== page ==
Friday, September 21, 2012
Review & Giveaway: The Harbormaster's Daughter by Heidi Jon Schmidt
Paperback, 368 pages
Published August 7th 2012 by NAL Trade
ISBN: 0451237870 (ISBN13: 9780451237873)
Born out of wedlock, Vita is the product of the town’s two very different cultures: the hardworking fishing families of Portuguese descent and the "washashores” from the mainland who’ve drifted to the coast for its beauty. At sixteen, Vita is shy and isolated, estranged from her father and bullied at school, but she is determined to come out of herself, step by step.
When the shocking details of her past surface suddenly, Vita feels utterly betrayed by those closest to her, and the fraught tension between Oyster Creek’s two cultures comes to a head. LaRee must ask hard questions about herself as a mother, while Vita turns to unexpected avenues to find meaning and discovers that the truth is almost never found in black and white . . . .
My thoughts:The Harbormaster's Daughter is an interesting character driven novel. Vita, somewhat different who comes from both sides of the population, is the book's main focus. Oyster Creek consists of the practical, local Portuguese families and the more "dilettantish " transplants. I grew up in a small seaside town in MA with a large summer population. When I was a kid there was definitely a feel of "townies" vs "summer bums". Schmidt has this attitude and sense of place down to perfection. It took me vividly back to my childhood.
Schmidt explores the effects of murder on a child's upbringing, the aftermath and attitudes of the locals towards that child. Even as a young child, Vita never felt like she fit in, try as she might. LaRee had tried so hard to make Vita's life normal that she almost did Vita an injustice in not giving her skills in coping with life. We then watch as teenager Vita struggles with her identity, feeling that she doesn't belong to either community. This is much more than just a coming of age novel.
There is also the theme of cultural identity among the fishermen and their families. For generations, this is how they made their living. There was never a question that the hard work of fishing would provide for families but now with the fish nearly depleted and government regulations hampering the fishermen at every turn, they have had to find other means of employment. I found this interesting social commentary so easy to relate to in today's economy and way of life.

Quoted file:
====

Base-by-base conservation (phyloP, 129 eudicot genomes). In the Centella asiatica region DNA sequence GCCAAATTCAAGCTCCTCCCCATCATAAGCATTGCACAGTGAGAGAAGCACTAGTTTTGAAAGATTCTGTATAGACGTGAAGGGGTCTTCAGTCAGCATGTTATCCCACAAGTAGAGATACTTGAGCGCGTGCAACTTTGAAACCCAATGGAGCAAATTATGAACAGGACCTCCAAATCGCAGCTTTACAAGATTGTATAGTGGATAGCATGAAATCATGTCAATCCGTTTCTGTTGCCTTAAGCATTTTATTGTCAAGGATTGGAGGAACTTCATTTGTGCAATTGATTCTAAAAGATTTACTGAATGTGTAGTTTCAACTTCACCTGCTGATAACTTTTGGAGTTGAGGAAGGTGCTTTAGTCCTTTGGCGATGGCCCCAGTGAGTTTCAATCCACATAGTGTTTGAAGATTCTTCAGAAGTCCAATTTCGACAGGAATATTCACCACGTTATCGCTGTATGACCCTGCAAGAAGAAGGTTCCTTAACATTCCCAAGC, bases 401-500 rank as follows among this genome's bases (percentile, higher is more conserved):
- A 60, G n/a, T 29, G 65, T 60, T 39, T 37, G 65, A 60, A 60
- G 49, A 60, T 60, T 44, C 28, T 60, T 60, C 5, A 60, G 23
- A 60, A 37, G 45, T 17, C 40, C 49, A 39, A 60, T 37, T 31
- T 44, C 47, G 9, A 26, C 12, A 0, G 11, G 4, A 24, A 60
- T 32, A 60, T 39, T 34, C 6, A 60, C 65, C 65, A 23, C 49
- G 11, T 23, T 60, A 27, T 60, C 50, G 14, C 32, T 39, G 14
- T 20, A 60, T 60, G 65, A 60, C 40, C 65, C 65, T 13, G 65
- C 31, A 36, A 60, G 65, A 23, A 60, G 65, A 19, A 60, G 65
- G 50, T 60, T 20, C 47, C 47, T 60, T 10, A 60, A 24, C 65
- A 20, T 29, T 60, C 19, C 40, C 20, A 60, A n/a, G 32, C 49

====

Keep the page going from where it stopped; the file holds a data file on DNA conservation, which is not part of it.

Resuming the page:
I loved Schmidt's style of character development; it brought all the characters vividly to life. I felt that I liked and understood every character in the book. Of course, some were more likable than others. Overall, a very enjoyable book, well paced with a most satisfying ending. 4****
Disclosure: A review copy of the book was provided by Nal Trade in exchange for my honest opinion.
Through the generosity of Nal/Penguin I can give away one copy of the book. Open to US only and
the deadline to enter is September 29th at 5 PM (est).
Bonus entries are as follows:
+4 for following on Networked blogs. Just remind me under what name.
+3 for blogging (sidebar is fine) or tweeting about the giveaway. Valid only if posted at least 2 days before deadline. Leave me a link, please.
If you cannot comment you can still enter by sending me an e mail with The Harbormaster's Daughter in the subject line. Include your name and e mail and send to florida982002[at]yahoo.com